For both vessel arrival and departure manifests, operators have an obligation to compare the travel document (e.g., passport) presented by the passenger with the manifest information it intends to submit to the CBP to ensure that the information is accurate. Although the extent of an operator's legal obligation to cross-check this information is unclear, the CBP has stated that it only expects operators to make a “reasonable effort” to ensure accuracy. For example, operators should ensure that the travel document appears to be valid for travel to the United States and that the passenger or crew member presenting the document is the person to whom it was issued.

Time Requirement for Transmission of Information

For arrivals into the United States, passenger and crew manifests are due at least 96 hours before entering the first United States port or destination for voyages of 96 hours or more. For voyages between 24 and 96 hours, the manifests are due prior to departure of the vessel. In the case of voyages less than 24 hours, the manifests are due at least 24 hours before entering the first U.S. port or destination. In the event of an emergency that forces a vessel to make a stop in a U.S. port, the CBP expects manifest transmission before the vessel enters the U.S. port, but it will take into consideration the circumstances of the emergency and the carrier's ability to transmit the information. For departures from the United States, manifests must be submitted no later than 15 minutes before the vessel departs from the United States. For both arrival and departures, amendments to manifests may be made in case crew members board the vessel after original submission. For arrival crew manifests, these amendments are due at least 12 to 24 hours prior to arrival, depending on the time remaining in the voyage. For departure crew manifests, amendments must be submitted no later than 12 hours after departure from the U.S.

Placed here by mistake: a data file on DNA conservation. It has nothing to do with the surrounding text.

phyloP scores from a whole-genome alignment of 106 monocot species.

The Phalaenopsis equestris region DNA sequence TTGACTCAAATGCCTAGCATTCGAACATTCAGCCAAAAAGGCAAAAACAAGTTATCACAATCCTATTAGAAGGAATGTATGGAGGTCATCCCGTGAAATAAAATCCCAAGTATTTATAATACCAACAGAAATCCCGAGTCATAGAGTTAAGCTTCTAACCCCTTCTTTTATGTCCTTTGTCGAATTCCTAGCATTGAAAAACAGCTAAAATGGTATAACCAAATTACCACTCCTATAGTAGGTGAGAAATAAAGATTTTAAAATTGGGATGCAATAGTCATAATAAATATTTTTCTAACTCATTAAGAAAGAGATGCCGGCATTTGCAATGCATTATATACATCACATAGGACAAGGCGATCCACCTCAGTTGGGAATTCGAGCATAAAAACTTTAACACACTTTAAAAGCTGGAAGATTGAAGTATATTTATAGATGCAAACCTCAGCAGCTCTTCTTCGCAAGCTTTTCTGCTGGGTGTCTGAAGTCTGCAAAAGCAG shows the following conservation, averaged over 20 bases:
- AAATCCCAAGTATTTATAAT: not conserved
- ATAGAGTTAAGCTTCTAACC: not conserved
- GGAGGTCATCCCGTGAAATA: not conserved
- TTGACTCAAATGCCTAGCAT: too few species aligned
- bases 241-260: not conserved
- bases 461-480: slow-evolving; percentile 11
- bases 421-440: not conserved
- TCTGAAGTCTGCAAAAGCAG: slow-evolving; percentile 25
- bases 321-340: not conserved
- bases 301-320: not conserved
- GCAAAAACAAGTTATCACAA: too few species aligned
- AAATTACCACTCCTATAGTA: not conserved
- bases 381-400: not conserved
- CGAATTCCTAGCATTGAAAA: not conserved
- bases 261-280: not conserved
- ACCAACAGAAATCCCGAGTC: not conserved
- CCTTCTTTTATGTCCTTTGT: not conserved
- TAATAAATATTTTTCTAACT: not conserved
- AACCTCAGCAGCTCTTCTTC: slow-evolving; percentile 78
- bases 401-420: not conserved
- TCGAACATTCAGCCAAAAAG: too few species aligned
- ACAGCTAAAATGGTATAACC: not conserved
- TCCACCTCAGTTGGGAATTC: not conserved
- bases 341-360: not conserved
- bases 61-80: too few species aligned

Little Feet
August 25th, 2006, 10:11 PM
While it was not as cheap at $100.00, we evacuated onto a HAL ship during hurricane season 2004. We were staying on a barrier island (Florida)and would have to move inland the next day if we did not go somewhere else. Our TA got us on the next ship out & quite a nice verandah cabin. the weather was still very bad after one week and the cruise line offered us a very nice deal, even cheaper, if we wanted to stay on board another week. It can be done, and the Security thing is not really as iron clad as we are made to think.

barbarah33
August 31st, 2006, 12:47 PM
I don't know about showing up at the pier and just getting on a ship but you can get some deals if you're willing to wait until the last minute. Two years ago I booked on a Friday for a cruise leaving that Sunday and we got a rate of $99 per person for a week long cruise! Of course we had to add taxes and port charges to that $99 fare but still it was a VERY cheap cruise. It left from Boston so no plane tickets needed and it was a 'best available' cabin. Six of us took three cabins and we all ended up getting outside mid-ship so no complaints there.

I found out about it through an email. The ship was apparently quite empty so getting people in those cabins for little money then hoping they spend while on board is better than no income at all. If you have a good travel agent and you're interested they often get faxed 'last minute' deals a week or two before a ship sails. If you think you may be interested you should let him or her know to keep you in mind.

Happy ks
September 1st, 2006, 02:20 PM
[quote=starketcher]
Seven years ago, I did the 4 night $199 cruise on the Tropicale out of Tampa. I'd seen it advertised. We were taking 4 boys (age 12-14). So we signed up for the cheapest rooms, not 2 months before debarkment. We somehow got an upgrade to OV midship. The boys loved it, I loved it.

No way Carnival came out on that cruise! The boys ate more than $200 each, most times 2 entrees a night. Every picture we have they were either eating ice cream or had it dribbled down the front of their shirts. They were not wasteful, just growing boys. The would have contest to see who could eat the most in a day. My son topped out at 39! I finished up the cruise with more money than I left home with...not by much, but I spent plenty & did plenty, and still came out ahead in the casino (although they have reclaimed that money since!). It was probably the best vacation/cruise in all of them & the cheapest.
quote]

Did you know that the cruiselines budget around $12 per day, per pax, for food? Even if your sons ate more than a typical share, they would have had to consume enough for more than 5 people to exceed their cost allowance. It averages out, because some eat far less than the allowance.

Like Vegas casinos, cruiselines make money, no matter what.

But, it does sound like you had a fun vacation with the kids :)